Adobe Flash

Adobe Flash has been supporting online games, content, and interactive features since 1996. But with changes in technology, other mediums such as HTML5 which are more power-efficient, more secure, and faster, Flash has become less and less popular. At one point 80% of the interactive content on the internet was Flash-based. By 2017, that number was down to 17%. Noting the continual decline and lack of support across the industry, Adobe determined an End of Life (EOL) date of December 31st, 2020 for the plugin.

What does this mean?

Many different learning websites including sites such as Starfall and CoolMathGames were entirely Flash-based. When the announcement by Adobe was made to end Flash (plugin player support/updates and distribution), many websites started to convert their interactive content to HTML5 and other delivery mechanisms. However, it is up to websites to make this transition. So, as you are planning different learning activities for students, please ensure that you have vetted the website to see if it relies on Flash. A way to check to see if a site uses Flash, Right-clicking on any part of a website will make a box appear with options you can click on. If you see Zoom in at the top of the box and About Adobe Flash Player at the bottom of the box, then you know that you have Flash on the website.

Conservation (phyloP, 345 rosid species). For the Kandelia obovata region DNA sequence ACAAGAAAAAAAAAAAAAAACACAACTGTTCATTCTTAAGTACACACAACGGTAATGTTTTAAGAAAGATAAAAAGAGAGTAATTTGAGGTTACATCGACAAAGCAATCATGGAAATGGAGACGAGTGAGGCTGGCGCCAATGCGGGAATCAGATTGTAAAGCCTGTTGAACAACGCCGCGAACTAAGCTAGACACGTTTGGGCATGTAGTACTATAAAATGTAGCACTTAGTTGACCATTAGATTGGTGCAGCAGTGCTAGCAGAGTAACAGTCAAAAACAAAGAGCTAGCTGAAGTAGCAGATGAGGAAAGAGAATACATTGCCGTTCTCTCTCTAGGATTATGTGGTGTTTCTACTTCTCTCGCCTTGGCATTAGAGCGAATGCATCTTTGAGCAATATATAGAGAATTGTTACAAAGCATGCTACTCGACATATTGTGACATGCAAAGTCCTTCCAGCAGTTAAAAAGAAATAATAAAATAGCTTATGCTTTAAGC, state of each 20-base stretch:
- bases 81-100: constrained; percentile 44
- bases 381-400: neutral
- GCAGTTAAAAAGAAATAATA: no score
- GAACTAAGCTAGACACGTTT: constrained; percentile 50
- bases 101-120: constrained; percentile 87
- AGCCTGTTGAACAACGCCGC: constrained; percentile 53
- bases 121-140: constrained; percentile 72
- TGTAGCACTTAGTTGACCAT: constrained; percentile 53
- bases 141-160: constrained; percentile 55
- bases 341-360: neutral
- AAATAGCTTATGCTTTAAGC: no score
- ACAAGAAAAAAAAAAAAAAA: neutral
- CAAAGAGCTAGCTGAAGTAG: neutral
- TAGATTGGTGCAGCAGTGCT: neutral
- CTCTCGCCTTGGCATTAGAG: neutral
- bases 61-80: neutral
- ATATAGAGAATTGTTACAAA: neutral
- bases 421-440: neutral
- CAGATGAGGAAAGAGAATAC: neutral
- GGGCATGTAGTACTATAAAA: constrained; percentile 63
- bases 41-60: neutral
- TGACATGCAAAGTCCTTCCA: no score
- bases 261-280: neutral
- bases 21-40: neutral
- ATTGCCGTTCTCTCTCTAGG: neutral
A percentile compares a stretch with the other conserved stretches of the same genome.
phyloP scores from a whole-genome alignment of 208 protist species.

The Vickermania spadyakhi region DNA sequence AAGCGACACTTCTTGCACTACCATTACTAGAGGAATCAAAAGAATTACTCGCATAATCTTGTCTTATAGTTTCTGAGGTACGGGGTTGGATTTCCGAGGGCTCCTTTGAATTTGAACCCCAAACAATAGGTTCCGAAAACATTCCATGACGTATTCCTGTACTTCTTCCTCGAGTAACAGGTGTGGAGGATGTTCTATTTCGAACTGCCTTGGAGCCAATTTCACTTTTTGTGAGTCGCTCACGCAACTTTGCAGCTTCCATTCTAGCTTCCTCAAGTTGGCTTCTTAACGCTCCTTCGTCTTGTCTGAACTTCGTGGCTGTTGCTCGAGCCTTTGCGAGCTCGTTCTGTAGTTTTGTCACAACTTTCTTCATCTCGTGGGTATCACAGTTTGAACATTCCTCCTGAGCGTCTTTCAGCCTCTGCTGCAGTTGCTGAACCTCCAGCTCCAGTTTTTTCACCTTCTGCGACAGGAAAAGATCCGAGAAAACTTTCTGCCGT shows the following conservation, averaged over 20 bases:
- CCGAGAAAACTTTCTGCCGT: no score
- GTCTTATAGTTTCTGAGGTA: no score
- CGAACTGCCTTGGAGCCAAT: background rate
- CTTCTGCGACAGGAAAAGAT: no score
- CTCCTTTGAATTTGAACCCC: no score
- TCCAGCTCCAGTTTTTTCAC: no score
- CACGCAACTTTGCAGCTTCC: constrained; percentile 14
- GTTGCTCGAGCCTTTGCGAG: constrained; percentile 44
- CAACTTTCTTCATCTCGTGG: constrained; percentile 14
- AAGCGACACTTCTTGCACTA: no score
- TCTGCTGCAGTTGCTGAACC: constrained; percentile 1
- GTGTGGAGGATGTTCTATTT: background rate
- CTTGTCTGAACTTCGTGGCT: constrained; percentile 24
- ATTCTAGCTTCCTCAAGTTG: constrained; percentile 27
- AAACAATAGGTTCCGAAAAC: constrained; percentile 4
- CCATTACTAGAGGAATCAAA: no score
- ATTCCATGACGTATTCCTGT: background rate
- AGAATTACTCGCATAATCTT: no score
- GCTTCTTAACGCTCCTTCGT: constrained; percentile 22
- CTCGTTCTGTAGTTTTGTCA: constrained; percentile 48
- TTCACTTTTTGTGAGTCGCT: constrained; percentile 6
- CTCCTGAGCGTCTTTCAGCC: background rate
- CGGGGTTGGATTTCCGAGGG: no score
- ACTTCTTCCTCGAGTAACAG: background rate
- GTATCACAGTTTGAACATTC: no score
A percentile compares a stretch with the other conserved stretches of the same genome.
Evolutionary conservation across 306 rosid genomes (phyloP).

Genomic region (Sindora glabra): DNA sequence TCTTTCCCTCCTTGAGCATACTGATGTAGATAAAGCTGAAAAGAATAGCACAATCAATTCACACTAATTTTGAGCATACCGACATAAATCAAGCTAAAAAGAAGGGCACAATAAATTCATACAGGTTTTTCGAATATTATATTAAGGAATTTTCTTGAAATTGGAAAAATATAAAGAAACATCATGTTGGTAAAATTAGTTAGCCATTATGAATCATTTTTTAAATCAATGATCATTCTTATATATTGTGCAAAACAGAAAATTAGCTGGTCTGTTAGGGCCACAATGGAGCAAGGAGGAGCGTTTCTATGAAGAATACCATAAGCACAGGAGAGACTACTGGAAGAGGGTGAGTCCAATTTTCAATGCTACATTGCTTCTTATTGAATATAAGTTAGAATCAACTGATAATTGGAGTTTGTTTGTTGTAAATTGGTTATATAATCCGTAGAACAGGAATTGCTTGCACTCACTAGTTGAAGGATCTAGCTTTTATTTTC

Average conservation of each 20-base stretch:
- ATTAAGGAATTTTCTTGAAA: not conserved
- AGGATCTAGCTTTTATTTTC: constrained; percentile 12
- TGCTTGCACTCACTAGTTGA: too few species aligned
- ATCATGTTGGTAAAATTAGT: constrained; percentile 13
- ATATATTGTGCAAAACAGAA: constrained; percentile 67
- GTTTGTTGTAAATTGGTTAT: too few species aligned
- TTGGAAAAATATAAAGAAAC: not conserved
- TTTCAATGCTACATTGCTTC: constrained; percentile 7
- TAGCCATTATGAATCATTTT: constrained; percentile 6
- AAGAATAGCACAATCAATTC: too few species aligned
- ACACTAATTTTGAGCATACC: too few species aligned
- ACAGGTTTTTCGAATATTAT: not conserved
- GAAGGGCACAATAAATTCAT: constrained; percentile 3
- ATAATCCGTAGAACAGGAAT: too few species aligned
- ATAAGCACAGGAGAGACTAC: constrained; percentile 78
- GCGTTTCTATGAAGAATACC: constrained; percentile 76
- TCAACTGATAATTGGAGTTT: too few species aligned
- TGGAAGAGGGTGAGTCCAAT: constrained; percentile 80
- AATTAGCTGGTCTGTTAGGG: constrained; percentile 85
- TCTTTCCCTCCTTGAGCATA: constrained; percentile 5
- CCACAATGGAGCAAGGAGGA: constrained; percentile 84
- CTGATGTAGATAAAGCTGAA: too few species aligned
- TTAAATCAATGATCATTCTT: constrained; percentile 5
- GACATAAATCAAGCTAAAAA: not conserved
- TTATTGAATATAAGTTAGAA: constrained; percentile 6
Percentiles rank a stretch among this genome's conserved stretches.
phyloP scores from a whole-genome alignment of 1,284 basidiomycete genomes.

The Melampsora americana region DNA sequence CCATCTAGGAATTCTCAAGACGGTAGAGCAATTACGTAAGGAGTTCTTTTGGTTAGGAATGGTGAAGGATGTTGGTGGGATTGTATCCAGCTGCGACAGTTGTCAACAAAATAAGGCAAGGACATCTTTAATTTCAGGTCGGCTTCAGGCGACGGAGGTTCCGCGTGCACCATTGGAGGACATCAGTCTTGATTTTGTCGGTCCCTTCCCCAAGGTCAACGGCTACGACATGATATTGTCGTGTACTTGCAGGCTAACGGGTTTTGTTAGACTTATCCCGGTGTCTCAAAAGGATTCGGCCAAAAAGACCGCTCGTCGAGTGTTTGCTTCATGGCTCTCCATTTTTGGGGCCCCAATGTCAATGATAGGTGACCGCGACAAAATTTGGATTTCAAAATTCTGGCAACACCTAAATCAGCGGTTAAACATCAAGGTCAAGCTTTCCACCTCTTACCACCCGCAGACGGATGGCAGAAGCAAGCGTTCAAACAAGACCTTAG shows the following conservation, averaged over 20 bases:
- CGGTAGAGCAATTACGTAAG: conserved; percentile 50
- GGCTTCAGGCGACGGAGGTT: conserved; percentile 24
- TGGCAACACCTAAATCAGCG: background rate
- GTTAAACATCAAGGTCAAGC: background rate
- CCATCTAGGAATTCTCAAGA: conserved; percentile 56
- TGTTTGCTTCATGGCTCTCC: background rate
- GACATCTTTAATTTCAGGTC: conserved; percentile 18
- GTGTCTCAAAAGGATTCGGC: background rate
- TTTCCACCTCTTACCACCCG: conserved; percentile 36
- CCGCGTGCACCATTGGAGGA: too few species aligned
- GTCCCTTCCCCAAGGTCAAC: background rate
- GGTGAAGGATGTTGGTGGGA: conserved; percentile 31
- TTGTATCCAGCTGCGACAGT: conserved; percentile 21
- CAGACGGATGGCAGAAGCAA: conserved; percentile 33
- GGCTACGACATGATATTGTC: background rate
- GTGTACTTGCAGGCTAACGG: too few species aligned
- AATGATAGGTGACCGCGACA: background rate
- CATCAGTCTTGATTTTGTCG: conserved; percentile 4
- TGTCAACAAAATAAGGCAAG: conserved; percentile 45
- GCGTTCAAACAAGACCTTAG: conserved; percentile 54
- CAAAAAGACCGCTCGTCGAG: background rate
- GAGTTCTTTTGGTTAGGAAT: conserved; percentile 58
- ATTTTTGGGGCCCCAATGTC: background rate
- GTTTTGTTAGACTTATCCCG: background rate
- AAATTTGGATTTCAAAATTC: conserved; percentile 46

If the site migrates to open web standards (such as HTML5), you shouldn’t notice much difference except that you’ll no longer see prompts to run Flash on that site. If the site continues to use Flash, and you give the site permission to run Flash, it will only work through the end of 2020 or possibly a bit earlier (Chrome v.87 might not have the player built in).

  • You can check if you have a version of Flash player in Chrome by typing chrome://components into the address bar. If you have Adobe Flash Player installed, you may still be able to play Flash content, but it’ll need to be enabled first.

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